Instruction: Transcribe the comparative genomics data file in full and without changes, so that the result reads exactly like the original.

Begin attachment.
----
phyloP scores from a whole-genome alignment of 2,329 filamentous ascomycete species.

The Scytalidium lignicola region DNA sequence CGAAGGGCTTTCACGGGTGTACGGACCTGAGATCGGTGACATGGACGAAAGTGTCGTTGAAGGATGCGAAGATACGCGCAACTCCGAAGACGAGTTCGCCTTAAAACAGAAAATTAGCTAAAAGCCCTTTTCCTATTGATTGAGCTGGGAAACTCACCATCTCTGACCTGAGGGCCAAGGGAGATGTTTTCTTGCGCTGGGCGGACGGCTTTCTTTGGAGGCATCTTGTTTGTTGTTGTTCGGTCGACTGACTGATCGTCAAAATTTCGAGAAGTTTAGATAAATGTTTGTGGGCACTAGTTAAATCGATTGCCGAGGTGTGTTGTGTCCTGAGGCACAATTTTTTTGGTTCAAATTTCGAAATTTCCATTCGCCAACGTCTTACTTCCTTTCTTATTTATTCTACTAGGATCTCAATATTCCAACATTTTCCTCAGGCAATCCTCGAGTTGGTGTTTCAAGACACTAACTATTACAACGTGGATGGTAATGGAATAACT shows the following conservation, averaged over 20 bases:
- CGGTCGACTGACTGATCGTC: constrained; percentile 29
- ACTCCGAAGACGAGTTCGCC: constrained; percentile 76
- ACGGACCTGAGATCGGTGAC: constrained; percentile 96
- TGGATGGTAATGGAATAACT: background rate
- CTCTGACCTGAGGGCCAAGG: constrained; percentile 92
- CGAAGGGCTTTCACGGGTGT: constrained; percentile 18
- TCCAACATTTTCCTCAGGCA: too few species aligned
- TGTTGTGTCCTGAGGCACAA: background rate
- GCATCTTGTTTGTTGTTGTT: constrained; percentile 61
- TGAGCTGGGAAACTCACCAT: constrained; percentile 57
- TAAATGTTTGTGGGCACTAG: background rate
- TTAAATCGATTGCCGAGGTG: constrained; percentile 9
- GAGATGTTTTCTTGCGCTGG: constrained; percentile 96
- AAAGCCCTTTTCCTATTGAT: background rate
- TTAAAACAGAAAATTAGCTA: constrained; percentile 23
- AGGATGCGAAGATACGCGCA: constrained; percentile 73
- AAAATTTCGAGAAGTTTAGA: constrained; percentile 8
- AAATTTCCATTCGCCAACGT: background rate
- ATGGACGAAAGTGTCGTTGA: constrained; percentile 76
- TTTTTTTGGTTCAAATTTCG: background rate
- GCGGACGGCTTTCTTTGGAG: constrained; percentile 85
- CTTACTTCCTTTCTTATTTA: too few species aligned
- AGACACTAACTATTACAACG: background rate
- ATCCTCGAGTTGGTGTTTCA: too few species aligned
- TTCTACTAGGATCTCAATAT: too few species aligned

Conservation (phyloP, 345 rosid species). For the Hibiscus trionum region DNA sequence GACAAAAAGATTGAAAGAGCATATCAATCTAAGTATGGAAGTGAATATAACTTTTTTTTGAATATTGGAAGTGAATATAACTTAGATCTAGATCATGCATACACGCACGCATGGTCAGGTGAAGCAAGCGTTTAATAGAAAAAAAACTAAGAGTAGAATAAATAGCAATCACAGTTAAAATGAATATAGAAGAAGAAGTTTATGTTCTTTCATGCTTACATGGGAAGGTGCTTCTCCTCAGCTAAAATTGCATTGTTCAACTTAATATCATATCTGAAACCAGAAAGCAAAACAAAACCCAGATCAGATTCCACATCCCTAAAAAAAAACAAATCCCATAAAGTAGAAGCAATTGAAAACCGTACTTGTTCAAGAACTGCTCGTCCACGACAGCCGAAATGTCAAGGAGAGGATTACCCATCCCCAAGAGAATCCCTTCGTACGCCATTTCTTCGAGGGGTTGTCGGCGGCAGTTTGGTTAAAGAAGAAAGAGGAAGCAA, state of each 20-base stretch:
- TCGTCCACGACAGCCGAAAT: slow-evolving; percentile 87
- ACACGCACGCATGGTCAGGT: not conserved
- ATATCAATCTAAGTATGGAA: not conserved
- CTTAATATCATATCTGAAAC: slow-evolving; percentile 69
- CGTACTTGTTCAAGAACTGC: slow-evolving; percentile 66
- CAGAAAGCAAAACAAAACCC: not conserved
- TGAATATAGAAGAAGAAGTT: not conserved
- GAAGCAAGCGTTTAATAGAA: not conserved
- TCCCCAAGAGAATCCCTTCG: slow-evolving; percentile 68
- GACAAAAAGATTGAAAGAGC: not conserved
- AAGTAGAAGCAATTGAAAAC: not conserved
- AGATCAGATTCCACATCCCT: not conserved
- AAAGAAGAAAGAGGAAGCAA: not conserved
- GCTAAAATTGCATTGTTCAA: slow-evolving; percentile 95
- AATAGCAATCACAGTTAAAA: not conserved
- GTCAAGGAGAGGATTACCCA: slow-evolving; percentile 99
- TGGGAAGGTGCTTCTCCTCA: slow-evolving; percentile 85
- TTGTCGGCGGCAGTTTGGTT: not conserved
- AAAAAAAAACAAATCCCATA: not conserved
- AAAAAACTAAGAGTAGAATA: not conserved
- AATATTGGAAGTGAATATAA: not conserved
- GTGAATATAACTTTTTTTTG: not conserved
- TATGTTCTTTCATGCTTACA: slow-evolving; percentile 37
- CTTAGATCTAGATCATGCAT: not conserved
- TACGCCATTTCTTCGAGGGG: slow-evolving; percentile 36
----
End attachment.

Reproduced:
phyloP scores from a whole-genome alignment of 2,329 filamentous ascomycete species.

The Scytalidium lignicola region DNA sequence CGAAGGGCTTTCACGGGTGTACGGACCTGAGATCGGTGACATGGACGAAAGTGTCGTTGAAGGATGCGAAGATACGCGCAACTCCGAAGACGAGTTCGCCTTAAAACAGAAAATTAGCTAAAAGCCCTTTTCCTATTGATTGAGCTGGGAAACTCACCATCTCTGACCTGAGGGCCAAGGGAGATGTTTTCTTGCGCTGGGCGGACGGCTTTCTTTGGAGGCATCTTGTTTGTTGTTGTTCGGTCGACTGACTGATCGTCAAAATTTCGAGAAGTTTAGATAAATGTTTGTGGGCACTAGTTAAATCGATTGCCGAGGTGTGTTGTGTCCTGAGGCACAATTTTTTTGGTTCAAATTTCGAAATTTCCATTCGCCAACGTCTTACTTCCTTTCTTATTTATTCTACTAGGATCTCAATATTCCAACATTTTCCTCAGGCAATCCTCGAGTTGGTGTTTCAAGACACTAACTATTACAACGTGGATGGTAATGGAATAACT shows the following conservation, averaged over 20 bases:
- CGGTCGACTGACTGATCGTC: constrained; percentile 29
- ACTCCGAAGACGAGTTCGCC: constrained; percentile 76
- ACGGACCTGAGATCGGTGAC: constrained; percentile 96
- TGGATGGTAATGGAATAACT: background rate
- CTCTGACCTGAGGGCCAAGG: constrained; percentile 92
- CGAAGGGCTTTCACGGGTGT: constrained; percentile 18
- TCCAACATTTTCCTCAGGCA: too few species aligned
- TGTTGTGTCCTGAGGCACAA: background rate
- GCATCTTGTTTGTTGTTGTT: constrained; percentile 61
- TGAGCTGGGAAACTCACCAT: constrained; percentile 57
- TAAATGTTTGTGGGCACTAG: background rate
- TTAAATCGATTGCCGAGGTG: constrained; percentile 9
- GAGATGTTTTCTTGCGCTGG: constrained; percentile 96
- AAAGCCCTTTTCCTATTGAT: background rate
- TTAAAACAGAAAATTAGCTA: constrained; percentile 23
- AGGATGCGAAGATACGCGCA: constrained; percentile 73
- AAAATTTCGAGAAGTTTAGA: constrained; percentile 8
- AAATTTCCATTCGCCAACGT: background rate
- ATGGACGAAAGTGTCGTTGA: constrained; percentile 76
- TTTTTTTGGTTCAAATTTCG: background rate
- GCGGACGGCTTTCTTTGGAG: constrained; percentile 85
- CTTACTTCCTTTCTTATTTA: too few species aligned
- AGACACTAACTATTACAACG: background rate
- ATCCTCGAGTTGGTGTTTCA: too few species aligned
- TTCTACTAGGATCTCAATAT: too few species aligned

Conservation (phyloP, 345 rosid species). For the Hibiscus trionum region DNA sequence GACAAAAAGATTGAAAGAGCATATCAATCTAAGTATGGAAGTGAATATAACTTTTTTTTGAATATTGGAAGTGAATATAACTTAGATCTAGATCATGCATACACGCACGCATGGTCAGGTGAAGCAAGCGTTTAATAGAAAAAAAACTAAGAGTAGAATAAATAGCAATCACAGTTAAAATGAATATAGAAGAAGAAGTTTATGTTCTTTCATGCTTACATGGGAAGGTGCTTCTCCTCAGCTAAAATTGCATTGTTCAACTTAATATCATATCTGAAACCAGAAAGCAAAACAAAACCCAGATCAGATTCCACATCCCTAAAAAAAAACAAATCCCATAAAGTAGAAGCAATTGAAAACCGTACTTGTTCAAGAACTGCTCGTCCACGACAGCCGAAATGTCAAGGAGAGGATTACCCATCCCCAAGAGAATCCCTTCGTACGCCATTTCTTCGAGGGGTTGTCGGCGGCAGTTTGGTTAAAGAAGAAAGAGGAAGCAA, state of each 20-base stretch:
- TCGTCCACGACAGCCGAAAT: slow-evolving; percentile 87
- ACACGCACGCATGGTCAGGT: not conserved
- ATATCAATCTAAGTATGGAA: not conserved
- CTTAATATCATATCTGAAAC: slow-evolving; percentile 69
- CGTACTTGTTCAAGAACTGC: slow-evolving; percentile 66
- CAGAAAGCAAAACAAAACCC: not conserved
- TGAATATAGAAGAAGAAGTT: not conserved
- GAAGCAAGCGTTTAATAGAA: not conserved
- TCCCCAAGAGAATCCCTTCG: slow-evolving; percentile 68
- GACAAAAAGATTGAAAGAGC: not conserved
- AAGTAGAAGCAATTGAAAAC: not conserved
- AGATCAGATTCCACATCCCT: not conserved
- AAAGAAGAAAGAGGAAGCAA: not conserved
- GCTAAAATTGCATTGTTCAA: slow-evolving; percentile 95
- AATAGCAATCACAGTTAAAA: not conserved
- GTCAAGGAGAGGATTACCCA: slow-evolving; percentile 99
- TGGGAAGGTGCTTCTCCTCA: slow-evolving; percentile 85
- TTGTCGGCGGCAGTTTGGTT: not conserved
- AAAAAAAAACAAATCCCATA: not conserved
- AAAAAACTAAGAGTAGAATA: not conserved
- AATATTGGAAGTGAATATAA: not conserved
- GTGAATATAACTTTTTTTTG: not conserved
- TATGTTCTTTCATGCTTACA: slow-evolving; percentile 37
- CTTAGATCTAGATCATGCAT: not conserved
- TACGCCATTTCTTCGAGGGG: slow-evolving; percentile 36